solution =d the ekctrode were assumed to be electrostatic in nature, and resulted fiom
m
an excess or
the fact that the electrode holds a charge density which arises ~ o either
deficiency of electrons at the electrode surface. In order for the interface to remah
neutral, the charge held on the electrode is balanced by the redistribution of ions close to
the electrode surface.
The ions attracted to the charged surface are assumed to approach the electrode and
to form a layer balancing the electrode charge. The distance of closest approach is limited
to the radius of a solvated ion. The plane in which the ions are located at the distance of
the closest approach is termed the outer Helmholtz Plane (OHP). The overall result is two
layers of charge (the double layer) and the potential &op across the interface is confined
only to this region. This model is analogous to an electrical capacitor which has two
plates of charge separated by a layer of dielectnc (solvent). The potential drop occurs in a
linear m e r between the two plates. In fact, when irnpedance analysis is performed on
electrochemical systems the response due to the electrolyte redistribution at the interface
is modelled in terms of capacitive elements.
The model of Helmholtz does not account for many factors, such as screening out
of the ionic charges due to thermal motion of ions, the possibility of a specîfïc adsorption
on to the surface and the interaction between solvent dipole moments and the electrode.
A more advanced model was proposed by Stem [SI to address some of these limitations.
Stem combined the compact layer mode1 of Helmholz with the dinuse layer model of
Gouy-Chapman [6,7j.In Stem's mode&,the ions are allowed to move in solution so that
the electrostatic interactions are in competition with Brownian motion. The result is that
ions are located not in a plane but in a region close to the electrode surface containing an
excess of one type of ion called the dinuse layer. The potential drop occurs over this
extended region. Grahame 18'91 developed Stem's model m e r by introducing the idea
of two planes of closest approach, the inner Helmholtz plane @I
atl')
a distance xi for
specifically adsorbed ions and the outer Helmholtz plane (OHP) at a distance x2 for nonspecifically adsorbed ions. Thus the OHP forms a boundary between the inner and diffuse
Meral
Plane\
Inner
Helmholtz
f plane/
Outer
HeLmholu
Plane
Figure 2-1 Mode1 o f the electrical double layer at the metal-solution interface.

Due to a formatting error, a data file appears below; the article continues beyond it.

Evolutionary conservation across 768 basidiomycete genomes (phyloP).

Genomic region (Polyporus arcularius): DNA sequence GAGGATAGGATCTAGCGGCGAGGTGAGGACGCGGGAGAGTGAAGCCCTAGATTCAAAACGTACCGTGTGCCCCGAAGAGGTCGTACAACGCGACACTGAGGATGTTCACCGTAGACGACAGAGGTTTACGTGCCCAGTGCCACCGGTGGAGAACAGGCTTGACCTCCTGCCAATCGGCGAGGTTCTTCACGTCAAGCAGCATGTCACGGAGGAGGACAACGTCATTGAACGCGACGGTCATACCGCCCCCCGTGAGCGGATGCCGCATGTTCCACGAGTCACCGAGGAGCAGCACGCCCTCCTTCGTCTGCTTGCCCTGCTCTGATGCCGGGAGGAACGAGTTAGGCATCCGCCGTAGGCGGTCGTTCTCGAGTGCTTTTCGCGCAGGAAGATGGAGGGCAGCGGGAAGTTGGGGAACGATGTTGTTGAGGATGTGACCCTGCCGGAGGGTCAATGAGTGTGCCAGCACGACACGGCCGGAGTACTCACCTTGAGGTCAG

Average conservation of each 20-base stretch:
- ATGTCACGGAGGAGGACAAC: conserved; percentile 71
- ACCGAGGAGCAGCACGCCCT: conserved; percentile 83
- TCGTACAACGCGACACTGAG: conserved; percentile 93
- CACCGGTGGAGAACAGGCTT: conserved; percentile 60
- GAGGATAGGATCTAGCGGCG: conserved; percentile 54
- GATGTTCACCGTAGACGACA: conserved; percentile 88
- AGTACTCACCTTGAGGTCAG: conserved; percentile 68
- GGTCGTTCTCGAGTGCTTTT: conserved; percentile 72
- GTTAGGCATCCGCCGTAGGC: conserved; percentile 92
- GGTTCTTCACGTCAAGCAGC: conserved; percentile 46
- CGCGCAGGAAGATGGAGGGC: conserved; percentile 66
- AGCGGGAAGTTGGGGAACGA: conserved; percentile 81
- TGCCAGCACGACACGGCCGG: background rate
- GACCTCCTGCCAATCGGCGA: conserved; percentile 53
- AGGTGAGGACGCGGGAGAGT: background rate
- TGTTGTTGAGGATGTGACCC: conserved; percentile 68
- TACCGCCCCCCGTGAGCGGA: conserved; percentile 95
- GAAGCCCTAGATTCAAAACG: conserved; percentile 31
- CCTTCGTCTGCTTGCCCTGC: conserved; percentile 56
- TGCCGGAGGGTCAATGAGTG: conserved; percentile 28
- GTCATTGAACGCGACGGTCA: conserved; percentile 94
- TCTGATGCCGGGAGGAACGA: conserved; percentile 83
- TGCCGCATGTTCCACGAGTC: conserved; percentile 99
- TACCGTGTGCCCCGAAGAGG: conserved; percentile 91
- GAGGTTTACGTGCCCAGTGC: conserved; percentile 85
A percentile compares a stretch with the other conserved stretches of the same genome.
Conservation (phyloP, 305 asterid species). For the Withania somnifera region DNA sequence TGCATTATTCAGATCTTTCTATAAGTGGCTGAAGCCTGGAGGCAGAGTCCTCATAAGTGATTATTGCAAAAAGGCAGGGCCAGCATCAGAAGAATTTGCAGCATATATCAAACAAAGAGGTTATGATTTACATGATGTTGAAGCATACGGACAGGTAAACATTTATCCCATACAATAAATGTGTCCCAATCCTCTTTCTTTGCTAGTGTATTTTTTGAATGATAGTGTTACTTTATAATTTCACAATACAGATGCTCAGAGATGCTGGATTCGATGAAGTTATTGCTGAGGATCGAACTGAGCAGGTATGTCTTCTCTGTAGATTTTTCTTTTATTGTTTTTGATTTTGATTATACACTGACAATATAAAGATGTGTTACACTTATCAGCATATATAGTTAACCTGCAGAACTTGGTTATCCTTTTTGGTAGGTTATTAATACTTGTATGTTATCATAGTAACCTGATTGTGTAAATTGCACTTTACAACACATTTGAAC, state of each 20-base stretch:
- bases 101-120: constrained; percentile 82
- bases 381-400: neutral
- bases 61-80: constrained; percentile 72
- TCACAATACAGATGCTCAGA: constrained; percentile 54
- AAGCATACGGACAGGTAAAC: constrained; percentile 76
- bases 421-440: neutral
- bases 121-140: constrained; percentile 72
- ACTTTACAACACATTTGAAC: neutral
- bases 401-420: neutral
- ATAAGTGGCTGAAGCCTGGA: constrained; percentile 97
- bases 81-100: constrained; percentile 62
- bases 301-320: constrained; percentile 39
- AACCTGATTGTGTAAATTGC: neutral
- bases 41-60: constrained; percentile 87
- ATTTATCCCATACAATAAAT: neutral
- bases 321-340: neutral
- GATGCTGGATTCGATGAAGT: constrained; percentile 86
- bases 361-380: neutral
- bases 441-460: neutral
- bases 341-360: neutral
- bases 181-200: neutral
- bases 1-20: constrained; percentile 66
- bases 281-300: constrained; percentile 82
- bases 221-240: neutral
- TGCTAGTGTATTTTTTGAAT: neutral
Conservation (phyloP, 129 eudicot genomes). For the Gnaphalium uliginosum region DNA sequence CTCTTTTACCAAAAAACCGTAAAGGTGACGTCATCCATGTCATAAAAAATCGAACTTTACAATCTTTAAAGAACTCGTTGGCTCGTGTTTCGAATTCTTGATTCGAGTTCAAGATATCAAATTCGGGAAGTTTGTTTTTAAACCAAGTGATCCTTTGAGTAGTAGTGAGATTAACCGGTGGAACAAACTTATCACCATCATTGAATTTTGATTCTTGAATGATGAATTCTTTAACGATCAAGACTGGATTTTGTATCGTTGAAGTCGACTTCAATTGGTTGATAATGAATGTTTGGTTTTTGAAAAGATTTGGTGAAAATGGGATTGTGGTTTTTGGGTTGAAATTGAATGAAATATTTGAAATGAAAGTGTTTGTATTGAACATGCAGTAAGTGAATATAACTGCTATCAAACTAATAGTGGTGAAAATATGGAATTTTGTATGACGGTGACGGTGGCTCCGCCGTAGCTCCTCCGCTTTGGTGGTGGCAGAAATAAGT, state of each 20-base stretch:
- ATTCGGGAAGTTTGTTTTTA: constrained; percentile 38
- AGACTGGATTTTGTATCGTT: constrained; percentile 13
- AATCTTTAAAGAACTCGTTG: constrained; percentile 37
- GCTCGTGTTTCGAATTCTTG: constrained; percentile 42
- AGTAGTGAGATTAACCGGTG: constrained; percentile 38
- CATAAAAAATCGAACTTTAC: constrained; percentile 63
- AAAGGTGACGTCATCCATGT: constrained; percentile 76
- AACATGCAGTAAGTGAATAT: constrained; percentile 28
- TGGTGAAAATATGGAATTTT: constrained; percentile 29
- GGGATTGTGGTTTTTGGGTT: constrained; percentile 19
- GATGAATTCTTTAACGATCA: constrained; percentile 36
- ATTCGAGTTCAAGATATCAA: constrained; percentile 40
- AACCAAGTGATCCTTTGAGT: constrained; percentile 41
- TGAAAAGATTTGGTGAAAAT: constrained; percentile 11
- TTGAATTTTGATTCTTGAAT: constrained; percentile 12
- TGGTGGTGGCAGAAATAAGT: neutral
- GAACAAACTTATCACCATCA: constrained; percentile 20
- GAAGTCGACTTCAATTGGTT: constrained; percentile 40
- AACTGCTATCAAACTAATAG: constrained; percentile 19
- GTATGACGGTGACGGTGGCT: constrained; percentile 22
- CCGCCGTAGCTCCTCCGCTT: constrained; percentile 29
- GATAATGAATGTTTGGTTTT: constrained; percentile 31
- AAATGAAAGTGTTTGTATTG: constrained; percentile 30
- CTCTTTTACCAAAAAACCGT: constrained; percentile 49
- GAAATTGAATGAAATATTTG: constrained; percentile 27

layer. B o c k et al- [IO] took the solvent molecules into account. They proposed that the
solvent molecules are oriented according to the charge density on the metal and form a
layer of oriented dipo les together with the specifically adsorbed ions (see Figure 2- 1).
Many modifications and improvements [Il-141 have been made to these early models
and a detailed review of these models is given in reE [15].
2.1.3
Therrnodynamics of the electrified interface
(9 Derivation of the electrocapillary eauation:
The thermodynamics of the electrified metal-solution interface has been thoroughly
reviewed before [1649]. The thermodynamïc theory of the interfacial phenomena was
derived fiom the GÏbbs adsorption isotherm
-dy = c r$pi+ ç mI
I
pj
where y is the interfacial tension (or surface tension), T's are the Gibbs excesses (or
surfàce excess) of the uncharged species i and ionic species j, pi and
correspondhg chemical and electrochemical potentials. The application of the Gibbs
adsorption isotherm to the idealIy polarizabIe electrode (initially Hg) l a d s to the
eIectrocapillary equation
-dy = sdT - Vdp + o,dE, + T&pi
where s is the entropy, T for the temperature, V for the volume, p for pressure, o~ for the
charge density on the metal side of the interface, & for the electrode potentid with
respect to an intemal reference electrode wfiich is reversible either to a cation or an anion
in the electrolyte, risis the relative Gibbs excess of species i with respect to a reference
component (water for aquaeous solution) and pi is now the chernical potential of either a
neutral species or a charged species i in the solution. The extension of Gibbs isotherm to
the electrocapillary equation is based on two assumptions. i) The real electrode system
has a well-deked thermodynarnic state (it is in thermal, mechanical, electrostatic, and
physicochemical equilibrium). ii) The system is electrically neutral when considered as a
whole, but there is a charge separation across the interface. At constant temperature and
pressure, equation 2.2 can be reduced to equation 2.3.
Note that it is practically dinicult to employ a reference electrode that is reversible